It's one of the very first RSPB reserves, home to a dazzling array of rare wildlife including booming Bitterns, elusive Otters and rutting Red Deer, alright, but more on that in a minute.
Minsmere is the RSPB™'s flagship reserve and BBC's Springwatch™ has sprung up here a few times. Punky Packham and her off the Hit Man preside while the posh one gets packed off to a field to look for a mouse. A bit cruel? Nature often is.
It's mainly salt marsh but there's also reed beds, woodland and meadow. Another habitat can't be thought of, it's got the bloomin' lot!
 Quite a few changes in the lineup since they were last here
so good to see Martin Hughes Games is keeping busy.
 That's Sizewell B in the background and, get this, it's nuclear, yoinks!
 Rainforest? Give it 100 years.
If you're not a member, you'll have to pay for the parking or get yourself corralled into signing up. There's a recommended minimum membership so, double it and round down a bit.
The suggestion was for a joint membership so the look of gratitude on his little face, you'd think the place was being funded for the next decade! He even added on an extra month and there's possibly a warbler winging its way round here now named after SlyBob.
Another habitat has just been thought of... shingle and it's even got some of that. That means another habit really can't be thought of.
Not far from the caff on the path to the sea past where the sand martins live, at least a dozen hardcore birders.
Now, we're quite casual about all of this business but these chaps had been here since 5 AM. You might well ask why, so why not ask why?
There's only a wryneck in town, you know, the small migrating member of the woodpecker family of which there's estimated to be a single breeding pair in the UK? How easy a simple 'There it is look!' and then run off giggling?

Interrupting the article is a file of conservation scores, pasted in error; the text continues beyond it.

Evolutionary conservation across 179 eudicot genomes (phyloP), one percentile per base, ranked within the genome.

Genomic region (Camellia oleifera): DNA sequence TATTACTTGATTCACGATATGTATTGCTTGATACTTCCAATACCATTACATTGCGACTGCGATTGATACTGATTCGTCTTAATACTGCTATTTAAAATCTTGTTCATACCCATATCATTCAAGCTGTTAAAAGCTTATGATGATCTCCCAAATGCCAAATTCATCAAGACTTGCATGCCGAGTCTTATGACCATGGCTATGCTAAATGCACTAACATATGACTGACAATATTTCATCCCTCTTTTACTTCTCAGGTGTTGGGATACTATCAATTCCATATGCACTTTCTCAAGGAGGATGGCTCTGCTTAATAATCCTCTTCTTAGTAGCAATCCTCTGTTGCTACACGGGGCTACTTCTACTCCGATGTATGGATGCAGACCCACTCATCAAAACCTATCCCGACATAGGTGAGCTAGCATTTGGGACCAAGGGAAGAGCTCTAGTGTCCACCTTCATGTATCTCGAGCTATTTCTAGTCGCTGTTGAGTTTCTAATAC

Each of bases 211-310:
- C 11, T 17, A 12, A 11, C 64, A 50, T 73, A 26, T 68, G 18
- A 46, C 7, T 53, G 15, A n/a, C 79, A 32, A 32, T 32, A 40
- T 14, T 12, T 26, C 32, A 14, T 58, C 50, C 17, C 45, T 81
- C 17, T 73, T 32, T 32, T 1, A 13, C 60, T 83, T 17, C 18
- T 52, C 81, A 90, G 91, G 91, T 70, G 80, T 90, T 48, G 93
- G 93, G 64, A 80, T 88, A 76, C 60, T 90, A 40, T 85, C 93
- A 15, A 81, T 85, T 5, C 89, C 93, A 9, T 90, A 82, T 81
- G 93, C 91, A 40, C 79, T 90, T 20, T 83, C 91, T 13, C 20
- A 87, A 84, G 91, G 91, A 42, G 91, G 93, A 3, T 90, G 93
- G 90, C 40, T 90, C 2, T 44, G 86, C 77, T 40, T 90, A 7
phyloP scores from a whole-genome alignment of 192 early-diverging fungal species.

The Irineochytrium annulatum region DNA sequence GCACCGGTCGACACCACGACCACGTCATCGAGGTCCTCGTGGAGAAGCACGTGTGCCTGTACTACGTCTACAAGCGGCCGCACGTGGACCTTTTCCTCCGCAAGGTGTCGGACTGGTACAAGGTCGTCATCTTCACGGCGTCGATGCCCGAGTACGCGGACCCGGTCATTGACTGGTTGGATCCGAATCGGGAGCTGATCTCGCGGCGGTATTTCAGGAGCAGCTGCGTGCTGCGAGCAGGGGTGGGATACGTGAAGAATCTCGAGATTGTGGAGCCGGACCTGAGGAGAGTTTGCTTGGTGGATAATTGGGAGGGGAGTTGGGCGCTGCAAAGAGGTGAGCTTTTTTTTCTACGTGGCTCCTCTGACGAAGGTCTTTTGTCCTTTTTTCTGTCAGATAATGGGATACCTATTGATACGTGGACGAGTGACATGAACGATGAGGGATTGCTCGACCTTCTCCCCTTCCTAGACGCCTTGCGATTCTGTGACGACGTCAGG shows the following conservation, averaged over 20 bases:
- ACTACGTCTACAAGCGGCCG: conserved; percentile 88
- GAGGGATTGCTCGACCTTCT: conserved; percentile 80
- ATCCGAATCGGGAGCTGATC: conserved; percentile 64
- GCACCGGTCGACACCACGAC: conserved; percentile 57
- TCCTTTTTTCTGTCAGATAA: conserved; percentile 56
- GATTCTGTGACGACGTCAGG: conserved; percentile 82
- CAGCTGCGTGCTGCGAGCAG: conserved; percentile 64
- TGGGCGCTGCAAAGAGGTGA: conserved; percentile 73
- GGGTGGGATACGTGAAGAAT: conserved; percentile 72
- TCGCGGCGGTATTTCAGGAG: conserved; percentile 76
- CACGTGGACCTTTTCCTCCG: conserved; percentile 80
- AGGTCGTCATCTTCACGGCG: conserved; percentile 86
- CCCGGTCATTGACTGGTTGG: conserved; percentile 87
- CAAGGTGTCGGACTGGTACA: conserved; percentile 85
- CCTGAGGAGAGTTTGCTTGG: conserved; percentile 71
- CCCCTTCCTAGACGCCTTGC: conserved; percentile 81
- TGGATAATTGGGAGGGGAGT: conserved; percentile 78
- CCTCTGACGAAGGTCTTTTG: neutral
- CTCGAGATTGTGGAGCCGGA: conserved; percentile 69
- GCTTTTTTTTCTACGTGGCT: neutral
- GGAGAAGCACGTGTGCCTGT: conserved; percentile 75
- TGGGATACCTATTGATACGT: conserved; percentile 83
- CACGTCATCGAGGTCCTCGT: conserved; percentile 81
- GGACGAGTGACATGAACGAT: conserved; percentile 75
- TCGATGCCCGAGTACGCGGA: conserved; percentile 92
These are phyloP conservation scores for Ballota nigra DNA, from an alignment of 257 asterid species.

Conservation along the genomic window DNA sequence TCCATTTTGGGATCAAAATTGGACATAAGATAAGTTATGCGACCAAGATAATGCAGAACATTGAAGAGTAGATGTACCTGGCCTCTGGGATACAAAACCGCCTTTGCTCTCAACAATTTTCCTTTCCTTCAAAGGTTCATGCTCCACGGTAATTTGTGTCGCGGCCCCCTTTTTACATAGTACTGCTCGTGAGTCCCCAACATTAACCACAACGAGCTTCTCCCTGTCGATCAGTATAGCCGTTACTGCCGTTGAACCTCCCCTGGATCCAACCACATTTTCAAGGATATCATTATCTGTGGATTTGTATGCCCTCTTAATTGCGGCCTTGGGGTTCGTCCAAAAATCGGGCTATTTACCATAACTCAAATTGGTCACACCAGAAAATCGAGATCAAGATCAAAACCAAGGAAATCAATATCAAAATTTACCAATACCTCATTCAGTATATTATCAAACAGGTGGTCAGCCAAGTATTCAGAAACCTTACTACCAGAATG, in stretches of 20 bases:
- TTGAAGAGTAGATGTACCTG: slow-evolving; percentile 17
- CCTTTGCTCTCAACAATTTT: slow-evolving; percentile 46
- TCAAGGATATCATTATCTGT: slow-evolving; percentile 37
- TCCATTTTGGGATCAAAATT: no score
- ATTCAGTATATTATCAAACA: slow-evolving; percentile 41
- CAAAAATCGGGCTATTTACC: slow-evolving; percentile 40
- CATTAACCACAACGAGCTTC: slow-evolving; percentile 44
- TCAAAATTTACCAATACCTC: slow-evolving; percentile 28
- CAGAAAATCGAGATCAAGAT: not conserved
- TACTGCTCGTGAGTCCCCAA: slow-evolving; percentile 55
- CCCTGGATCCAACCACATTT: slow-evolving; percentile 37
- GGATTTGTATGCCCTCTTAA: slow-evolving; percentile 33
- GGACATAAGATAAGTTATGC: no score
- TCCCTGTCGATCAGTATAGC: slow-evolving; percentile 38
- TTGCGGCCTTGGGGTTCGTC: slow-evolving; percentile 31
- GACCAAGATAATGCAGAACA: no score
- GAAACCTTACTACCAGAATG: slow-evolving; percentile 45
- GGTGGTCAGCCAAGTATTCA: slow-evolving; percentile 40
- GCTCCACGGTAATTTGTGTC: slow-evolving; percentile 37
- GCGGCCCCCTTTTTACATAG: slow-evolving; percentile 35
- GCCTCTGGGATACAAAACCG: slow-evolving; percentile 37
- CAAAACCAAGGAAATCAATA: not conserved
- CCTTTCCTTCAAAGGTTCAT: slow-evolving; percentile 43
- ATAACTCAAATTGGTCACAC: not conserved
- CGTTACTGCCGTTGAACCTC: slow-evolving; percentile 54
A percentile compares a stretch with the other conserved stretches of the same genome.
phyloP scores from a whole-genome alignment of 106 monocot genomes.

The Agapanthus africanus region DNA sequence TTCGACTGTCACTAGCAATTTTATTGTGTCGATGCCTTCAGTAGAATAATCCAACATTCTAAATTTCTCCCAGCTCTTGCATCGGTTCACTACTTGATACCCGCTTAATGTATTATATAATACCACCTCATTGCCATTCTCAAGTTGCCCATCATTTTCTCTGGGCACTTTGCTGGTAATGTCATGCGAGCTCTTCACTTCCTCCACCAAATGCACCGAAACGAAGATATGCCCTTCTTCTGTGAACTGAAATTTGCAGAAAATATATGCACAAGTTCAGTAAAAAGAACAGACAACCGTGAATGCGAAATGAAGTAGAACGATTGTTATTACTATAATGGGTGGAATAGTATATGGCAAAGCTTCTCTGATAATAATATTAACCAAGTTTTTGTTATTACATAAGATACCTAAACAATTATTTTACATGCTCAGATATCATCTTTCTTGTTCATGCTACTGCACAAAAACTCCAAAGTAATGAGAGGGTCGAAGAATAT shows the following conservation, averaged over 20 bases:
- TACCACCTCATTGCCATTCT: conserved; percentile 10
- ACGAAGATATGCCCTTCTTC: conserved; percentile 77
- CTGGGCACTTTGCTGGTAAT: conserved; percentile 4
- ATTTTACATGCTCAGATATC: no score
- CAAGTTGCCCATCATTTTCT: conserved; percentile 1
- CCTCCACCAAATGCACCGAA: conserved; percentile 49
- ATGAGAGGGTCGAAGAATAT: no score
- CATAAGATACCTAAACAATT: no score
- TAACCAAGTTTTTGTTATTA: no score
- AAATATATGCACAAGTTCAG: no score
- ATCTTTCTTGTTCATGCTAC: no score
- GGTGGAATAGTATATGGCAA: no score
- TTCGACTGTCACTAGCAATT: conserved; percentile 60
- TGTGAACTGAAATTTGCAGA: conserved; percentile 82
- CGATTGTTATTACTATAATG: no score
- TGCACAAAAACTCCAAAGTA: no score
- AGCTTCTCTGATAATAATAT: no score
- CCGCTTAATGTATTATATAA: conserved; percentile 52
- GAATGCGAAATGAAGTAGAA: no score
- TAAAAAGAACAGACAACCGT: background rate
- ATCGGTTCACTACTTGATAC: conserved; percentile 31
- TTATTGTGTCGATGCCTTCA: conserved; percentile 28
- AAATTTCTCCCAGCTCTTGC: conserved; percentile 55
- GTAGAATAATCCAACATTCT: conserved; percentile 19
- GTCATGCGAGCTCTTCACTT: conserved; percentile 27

That's simply not the done thing round here so have a magic-looking mushroom.
Some godwits here, bar-tailed, of course, probably, the black-tailed slightly harder to spot, as you know.
On the second visit to Minsmere, a red-necked phalarope, not shown, had set up home not far from here. The hardcorers were out again, only this time in waders, needy and resting.
The elusive wader? reedy and nesting.
It's not all about the birds here, this accidentally soft-focused Konik pony is one of an imported herd.
If you're lucky, they'll let you watch as they're moved between fields, first moving here from Poland to graze the wetland and to keep the reed beds in 'Czech'.
They share the job with some highland cattle, not shown, a wonderful example of Eastern Europe meets Wester Ross.
 Konik being Polish for 'small horse' so here's another River Avon situation?
No, it's not a kangaroo just a suddenly startled red deer, female.
There are three species here, the red one, the roe one and the third one? Man, what's its name again? Aargh, can't remember. No idea.
 © the 1930s.
It's often a lottery and, migrating ponies excepted, there's not a lot happening wildlife-wise particularly by way of the whistling variety.
Sure, there's the odd avocet and is that a ringed-plover? Probably, but for these you'll have to sit in a hide and wait with the binocs clocked on this type of terrain for at least 10 minutes.
That's simply not an option today, they're all locked up, you see, and it's all the fault of you-know-what.
That makes for more time than usual outside and an area of monumental significance that many may overlook. The monument is a memorial, a shrine to Springwatch™ whose spiritual home was here at Minsmere complete with a purpose-built, wooden set.